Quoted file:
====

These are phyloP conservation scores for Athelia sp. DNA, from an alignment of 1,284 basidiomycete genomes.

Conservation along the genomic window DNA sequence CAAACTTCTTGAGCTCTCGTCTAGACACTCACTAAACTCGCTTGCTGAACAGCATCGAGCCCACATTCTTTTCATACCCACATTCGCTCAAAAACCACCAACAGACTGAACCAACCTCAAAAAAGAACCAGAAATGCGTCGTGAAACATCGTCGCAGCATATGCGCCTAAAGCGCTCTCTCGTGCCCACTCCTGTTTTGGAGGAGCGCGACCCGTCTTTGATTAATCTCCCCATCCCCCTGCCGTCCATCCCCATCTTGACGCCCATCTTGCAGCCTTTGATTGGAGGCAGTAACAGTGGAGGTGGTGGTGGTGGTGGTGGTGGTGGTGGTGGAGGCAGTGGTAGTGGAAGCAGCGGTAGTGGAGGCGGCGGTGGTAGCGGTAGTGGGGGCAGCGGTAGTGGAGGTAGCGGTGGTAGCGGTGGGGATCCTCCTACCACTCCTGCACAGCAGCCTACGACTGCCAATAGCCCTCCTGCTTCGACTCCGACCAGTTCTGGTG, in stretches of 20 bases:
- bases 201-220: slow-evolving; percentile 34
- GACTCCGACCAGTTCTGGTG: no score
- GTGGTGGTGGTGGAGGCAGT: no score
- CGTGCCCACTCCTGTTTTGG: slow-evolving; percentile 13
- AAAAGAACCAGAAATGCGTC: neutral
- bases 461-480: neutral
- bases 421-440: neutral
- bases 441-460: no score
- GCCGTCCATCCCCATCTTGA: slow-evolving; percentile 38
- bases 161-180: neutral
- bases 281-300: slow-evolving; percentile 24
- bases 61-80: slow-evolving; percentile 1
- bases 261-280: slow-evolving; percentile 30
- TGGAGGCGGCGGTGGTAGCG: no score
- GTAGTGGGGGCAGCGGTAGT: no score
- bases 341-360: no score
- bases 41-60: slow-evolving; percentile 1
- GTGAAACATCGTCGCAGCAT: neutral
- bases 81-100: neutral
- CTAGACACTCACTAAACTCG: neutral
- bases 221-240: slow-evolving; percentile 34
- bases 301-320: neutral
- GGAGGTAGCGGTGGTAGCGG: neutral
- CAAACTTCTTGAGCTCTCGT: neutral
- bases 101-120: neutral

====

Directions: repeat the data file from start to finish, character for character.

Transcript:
These are phyloP conservation scores for Athelia sp. DNA, from an alignment of 1,284 basidiomycete genomes.

Conservation along the genomic window DNA sequence CAAACTTCTTGAGCTCTCGTCTAGACACTCACTAAACTCGCTTGCTGAACAGCATCGAGCCCACATTCTTTTCATACCCACATTCGCTCAAAAACCACCAACAGACTGAACCAACCTCAAAAAAGAACCAGAAATGCGTCGTGAAACATCGTCGCAGCATATGCGCCTAAAGCGCTCTCTCGTGCCCACTCCTGTTTTGGAGGAGCGCGACCCGTCTTTGATTAATCTCCCCATCCCCCTGCCGTCCATCCCCATCTTGACGCCCATCTTGCAGCCTTTGATTGGAGGCAGTAACAGTGGAGGTGGTGGTGGTGGTGGTGGTGGTGGTGGTGGAGGCAGTGGTAGTGGAAGCAGCGGTAGTGGAGGCGGCGGTGGTAGCGGTAGTGGGGGCAGCGGTAGTGGAGGTAGCGGTGGTAGCGGTGGGGATCCTCCTACCACTCCTGCACAGCAGCCTACGACTGCCAATAGCCCTCCTGCTTCGACTCCGACCAGTTCTGGTG, in stretches of 20 bases:
- bases 201-220: slow-evolving; percentile 34
- GACTCCGACCAGTTCTGGTG: no score
- GTGGTGGTGGTGGAGGCAGT: no score
- CGTGCCCACTCCTGTTTTGG: slow-evolving; percentile 13
- AAAAGAACCAGAAATGCGTC: neutral
- bases 461-480: neutral
- bases 421-440: neutral
- bases 441-460: no score
- GCCGTCCATCCCCATCTTGA: slow-evolving; percentile 38
- bases 161-180: neutral
- bases 281-300: slow-evolving; percentile 24
- bases 61-80: slow-evolving; percentile 1
- bases 261-280: slow-evolving; percentile 30
- TGGAGGCGGCGGTGGTAGCG: no score
- GTAGTGGGGGCAGCGGTAGT: no score
- bases 341-360: no score
- bases 41-60: slow-evolving; percentile 1
- GTGAAACATCGTCGCAGCAT: neutral
- bases 81-100: neutral
- CTAGACACTCACTAAACTCG: neutral
- bases 221-240: slow-evolving; percentile 34
- bases 301-320: neutral
- GGAGGTAGCGGTGGTAGCGG: neutral
- CAAACTTCTTGAGCTCTCGT: neutral
- bases 101-120: neutral